suitable for this. The one on the bottom of the photo is my favorite,
a Pomona 2900A. It operates all on its own. The probe on the top is
an RCA WG-284, which can be used with my old RCA Senior Volt-Ohmyst tester.
Testing indicated only about 800 volts, where you would expect to measure
at least 1 kilovolt. That explains the lack of a picture!
The high voltage section of an electrostatic-deflection TV typically
contains several resistors with values over 1 megohm, and the Pilot is no exception,
using values as high as 4.7 megohms.
Old carbon composition resistors often drift upward, and several
of this television's high-value resistors had drifted badly, sometimes to as much as
twice their original value. I replaced several of the worst offenders, but
the high-voltage level was still deficient.
A Light Bulb Goes Off
Then I remembered that a few of the 1960s replacement capacitors were not
"maroon drops." Three of them were white, apparently cased in
ceramic, and the fourth was a large yellow Mallory "Plascap."
I hadn't run across either type before, but I dimly remembered something
about ceramic tubular caps being paper capacitors in disguise—and
potentially as troublesome. I sent a brief query to a vintage TV forum
and got a consensus that both types should be replaced.
Here are some of the 1960s culprits and their modern
After replacing those caps, the next power-up gave the first pictures I had seen
from this television!
Now, this picture isn't perfect, but it's always exciting
to see an old baby like this come back to life. Best news of all, the image indicated
that my rare CRT was not a total dud.
The picture was very dim, visible only in a dark room, and the width and height
were excessive. When the TV is inside the cabinet, the image size will need to
be reduced to fit inside the mask.
The excessive height accentuated the horizontal scan lines, and the
vertical and horizontal centering were also a bit off, but these are all things
that you can adjust by twiddling controls.
These are photos of live broadcasts, received with a 1950s rabbit ear antenna.
We live in an area where all broadcast signals are pretty
weak, so this was an encouraging sign, showing that the TV
has decent sensitivity. (2012 note: this part of the restoration
was done before the 2009 changeover from analog to digital TV broadcasts.)
Another photo shows fair detail, so the
tuner and IF sections are passing a reasonably clean signal.
You can read "2nd & 10" in the little scoreboard near the upper right:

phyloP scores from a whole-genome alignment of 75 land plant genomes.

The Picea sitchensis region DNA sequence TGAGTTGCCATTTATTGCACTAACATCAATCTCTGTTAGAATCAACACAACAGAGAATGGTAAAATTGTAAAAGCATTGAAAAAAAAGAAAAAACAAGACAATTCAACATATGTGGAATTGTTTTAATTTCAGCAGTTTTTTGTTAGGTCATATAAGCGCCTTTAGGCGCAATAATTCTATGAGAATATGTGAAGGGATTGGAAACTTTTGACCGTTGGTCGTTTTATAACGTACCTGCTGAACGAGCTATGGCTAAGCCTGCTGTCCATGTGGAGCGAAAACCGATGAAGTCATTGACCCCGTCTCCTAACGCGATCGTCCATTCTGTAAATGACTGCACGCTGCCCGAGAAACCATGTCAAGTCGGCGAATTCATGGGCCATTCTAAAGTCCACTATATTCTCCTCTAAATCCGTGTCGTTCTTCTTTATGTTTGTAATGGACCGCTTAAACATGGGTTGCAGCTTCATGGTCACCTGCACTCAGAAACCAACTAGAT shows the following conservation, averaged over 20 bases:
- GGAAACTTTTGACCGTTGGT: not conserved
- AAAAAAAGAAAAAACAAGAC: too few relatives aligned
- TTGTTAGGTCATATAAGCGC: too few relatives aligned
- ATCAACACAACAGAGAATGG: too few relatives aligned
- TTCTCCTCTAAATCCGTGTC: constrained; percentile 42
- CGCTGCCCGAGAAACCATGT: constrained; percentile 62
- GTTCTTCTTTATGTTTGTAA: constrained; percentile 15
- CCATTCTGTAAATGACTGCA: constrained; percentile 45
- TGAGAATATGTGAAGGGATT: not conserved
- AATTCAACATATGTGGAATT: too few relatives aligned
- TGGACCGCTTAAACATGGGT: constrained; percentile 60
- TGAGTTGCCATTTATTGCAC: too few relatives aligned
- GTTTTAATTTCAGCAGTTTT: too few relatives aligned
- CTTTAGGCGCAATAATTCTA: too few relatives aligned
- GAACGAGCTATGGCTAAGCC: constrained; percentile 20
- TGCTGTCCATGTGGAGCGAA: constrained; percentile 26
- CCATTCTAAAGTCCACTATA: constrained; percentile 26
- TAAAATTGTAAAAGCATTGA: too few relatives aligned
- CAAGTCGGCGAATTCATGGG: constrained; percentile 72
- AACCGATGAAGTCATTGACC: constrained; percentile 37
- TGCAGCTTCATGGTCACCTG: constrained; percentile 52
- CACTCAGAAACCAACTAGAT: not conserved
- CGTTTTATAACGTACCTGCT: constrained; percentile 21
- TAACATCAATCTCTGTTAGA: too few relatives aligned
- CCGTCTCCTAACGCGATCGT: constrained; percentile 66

(The actual picture is sharper than in the photo; my camera has trouble
focusing on CRTs.)
If you view the previous photo on a normal size computer screen, it's
roughly double the size of the TV-37's picture. Okay, so the Pilot's
not ideal for watching sports events, but other kinds of programming
can still be fun to view.
Restoration, Round Two
That's where the restoration remained for a few years. I got distracted by
new projects and the poor little Pilot languished on a shelf.
In 2012, I brought the TV-37 back into my workshop to complete the job.
Although I had coaxed a picture out of it before, the
image was dreadfully dim and I hadn't really finished the restoration.
The first trial was discouraging, with no hint of a screen image, although
the audio was still working. A quick check revealed that high
voltage was completely absent.
Here's an obvious troublemaker. This resistor tested open on my ohmmeter,
and when I grasped one end with a pliers to unsolder it, the two halves
Replacing that resistor brought a faint glimmer to the screen, but
the high voltage was still too low and no video signal was apparent.
I began methodically checking resistors, starting with those in the horizontal
and high voltage circuits. Many were far off tolerance,
and so out they went. These photos show the replacement of three
resistors on the 26L6GT horizontal oscillator tube.
Tedious work, but soon I could get a coherent image on the screen again.
The next photo shows a crosshatch test pattern. The picture was rather
unstable, however, with poor brightness and contrast.
Although the screen looks fairly bright in the previous photo, that
shot was taken in a dimly lit room with faint backlighting. The
camera's auto-correction made everything, including the screen
pattern, brighter than in life.
Working through the high voltage, sweep, and video sections,
I found more and more bad resistors. As I replaced them, the picture gradually stabilized
and improved in brightness and contrast. Here are some photos taken during the process.
In the first photo, the brightness has improved but the contrast is deficient,
leaving the image flat and lifeless. By the time we get to the third photo,
we have a fuller dynamic range.
I put the chassis back into the cabinet and made the final adjustments for
screen height, width, and so on. Then I bench tested the TV for a few hours.
It performed well and looked stable, so with that, I declared victory.
On to the next project!
Here's the restored TV-37 from all angles:
To celebrate my Pilot's return to the living, let's take another look at
the animated .GIF showing it with and without the magnifier:
I didn't install a filament transformer or thermistor in this TV, after all. It won't get
played often, so I'll just give it a slow power-up on the variac when I
show it to visitors.